You should certainly make sure that you get binding quotes in future, and to make sure they stick, withhold payment until the job is finished. But unless you are a skilled builder yourself, you may still find unpleasant surprises long after the event. My advice is to turn the winner’s curse to your advantage. Why not sell the finished house at an auction?

First published at ft.com.

Iraq’s oil wealth must flow straight to its people – FT Comment

The debate about restructuring Iraq’s economy has begun in earnest. Paul Bremer’s proposed policies represent a free-market dream to some, a corporate takeover nightmare to others. The truth is that because they ignore Iraq’s oil, they are a pure irrelevance.

Even at the peak of Iraqi wealth in the late 1970s, oil represented half of Iraq’s economic output. After three wars and a decade of sanctions, oil is all Iraq has left. That will not change quickly.

Given the mounting death toll in the streets of Iraq, it would be a brave investor indeed who attempted serious commercial operations outside the oil sector. The occupying forces have not begun to establish the security necessary to run a typical business. Even if the security situation is resolved tomorrow, Iraq lacks the infrastructure, legal system and financial depth to sustain a modern economy.

Oil is another matter. In many parts of the world, oil production takes place despite war, dictatorship or the most stunted of commercial sectors. This is no coincidence, for war, dictatorship and slow growth have often been associated with oil wealth. Oil will not help Iraq unless the authorities take steps now to avoid the same fate.

As the Iraqi governing council drafts the country’s new constitution, it should give all adult Iraqis an inalienable right to a proportionate share of public oil revenues. Direct transfers of oil money are rarely seen, although Alaska is a notable exception. But Iraq is an ideal candidate for the policy, variants of which have been proposed by Michael Prowse in the FT on April 21 and, for Nigeria, by economists Xavier Sala-i-Martin and Arvind Subramanian. To see why this bold step is needed, we have to understand what will happen if it is not taken.

When Iraq begins to export large quantities of oil, the real exchange rate will appreciate, making it tough to export anything else. The main burden will fall on agriculture, and people will go hungry unless food is imported and distributed fairly. Manufacturing will also suffer, and with it the main chance for Iraqis to develop commercial and technical experience. The authorities will no doubt talk about diversifying the economy but few oil-rich states have managed this trick.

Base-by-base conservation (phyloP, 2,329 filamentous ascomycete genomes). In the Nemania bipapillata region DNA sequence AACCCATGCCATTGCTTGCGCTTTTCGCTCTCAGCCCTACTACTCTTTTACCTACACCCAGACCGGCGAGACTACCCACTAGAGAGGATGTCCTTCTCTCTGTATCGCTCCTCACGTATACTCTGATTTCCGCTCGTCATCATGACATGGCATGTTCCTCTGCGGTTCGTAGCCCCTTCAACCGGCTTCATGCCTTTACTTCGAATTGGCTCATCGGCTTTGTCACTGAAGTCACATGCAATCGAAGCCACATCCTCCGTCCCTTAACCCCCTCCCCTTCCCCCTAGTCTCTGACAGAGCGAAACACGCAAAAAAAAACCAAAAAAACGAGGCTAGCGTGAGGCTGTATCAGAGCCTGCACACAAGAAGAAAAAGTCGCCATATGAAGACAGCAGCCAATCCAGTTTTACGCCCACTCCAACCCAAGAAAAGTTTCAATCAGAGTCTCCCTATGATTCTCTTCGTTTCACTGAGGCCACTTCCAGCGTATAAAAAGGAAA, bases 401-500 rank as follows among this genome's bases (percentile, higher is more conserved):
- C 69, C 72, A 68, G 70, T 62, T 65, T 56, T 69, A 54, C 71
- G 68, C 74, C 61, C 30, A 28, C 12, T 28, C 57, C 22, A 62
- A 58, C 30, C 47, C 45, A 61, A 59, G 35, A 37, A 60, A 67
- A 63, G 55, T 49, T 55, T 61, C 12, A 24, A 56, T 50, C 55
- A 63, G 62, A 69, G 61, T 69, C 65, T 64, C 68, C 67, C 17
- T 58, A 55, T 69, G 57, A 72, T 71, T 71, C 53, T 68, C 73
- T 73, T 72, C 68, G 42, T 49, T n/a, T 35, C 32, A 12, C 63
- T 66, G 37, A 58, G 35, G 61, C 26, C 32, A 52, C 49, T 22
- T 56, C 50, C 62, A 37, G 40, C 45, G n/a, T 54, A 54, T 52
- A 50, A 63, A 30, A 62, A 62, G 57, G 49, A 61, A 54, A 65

Because the oil price is volatile, government revenues will also be volatile, making the economy unstable and difficult for entrepreneurs to operate in. The government will probably spend the money on a large bureaucracy whose members cannot safely be sacked, or “invest” it in crazy projects that will never be completed. In oil-rich Nigeria, for example, the Ajaokuta steel complex was started in the 1970s but has never produced any steel.

This is a miserable picture but a fair one, because the fastest-developing countries are almost all poor in resources. In fact, it is probably too benign a view. As well as stunting economies, oil eats away at political systems. Iraq itself provides an obvious example. Saddam Hussein could never have held on to power without control over oil revenues. Other resource-rich states could hardly do worse but still tend to suffer corruption, underdevelopment and even civil war.

Remedies are available for the economic problems but they are useless without a competent and benevolent government. That is why fundamental reform is necessary, to nip the problem in the bud. Direct transfers of all oil revenue to citizens would solve a number of problems. Individual citizens are likely to spend their own money more wisely than weak governments would – it is hard to imagine their clubbing together to build an Iraqi version of the Ajaokuta steel mills, for instance. Individuals are also less likely to raid the cookie jar when times are good: most people understand the value of savings.

Direct transfer would undercut the politics of patronage, because Iraqis would have an automatic right to oil money, defensible in the courts. Possibilities for corruption would not go away, but they would be limited.

To raise revenue, the Iraqi government would have to behave the way serious governments do, setting up an efficient system to tax its citizens. Broad taxation is more likely to lead to better governance, because it requires an accountable relationship between government and people.

Giving Iraq’s oil directly to its citizens is a radical suggestion, but Iraq is starting from scratch anyway. The wretched experience of resource-rich states across the world suggests that it is time to give radicalism a try.

The writer is the FT’s 2003 Peter Martin Fellow

25th of September, 2003Other WritingComments off

Fair trade coffee has a commercial blend

Any industry that has come from nowhere to establish a significant market presence in just over a decade might be expected to be in self-congratulatory mood. But after initial dizzying growth the “fair trade” coffee industry is changing, with the entry of large commercial organisations.

Coffee producers and other delegates at the Fairtrade Labelling Organisation conference this week in London recognise the challenge.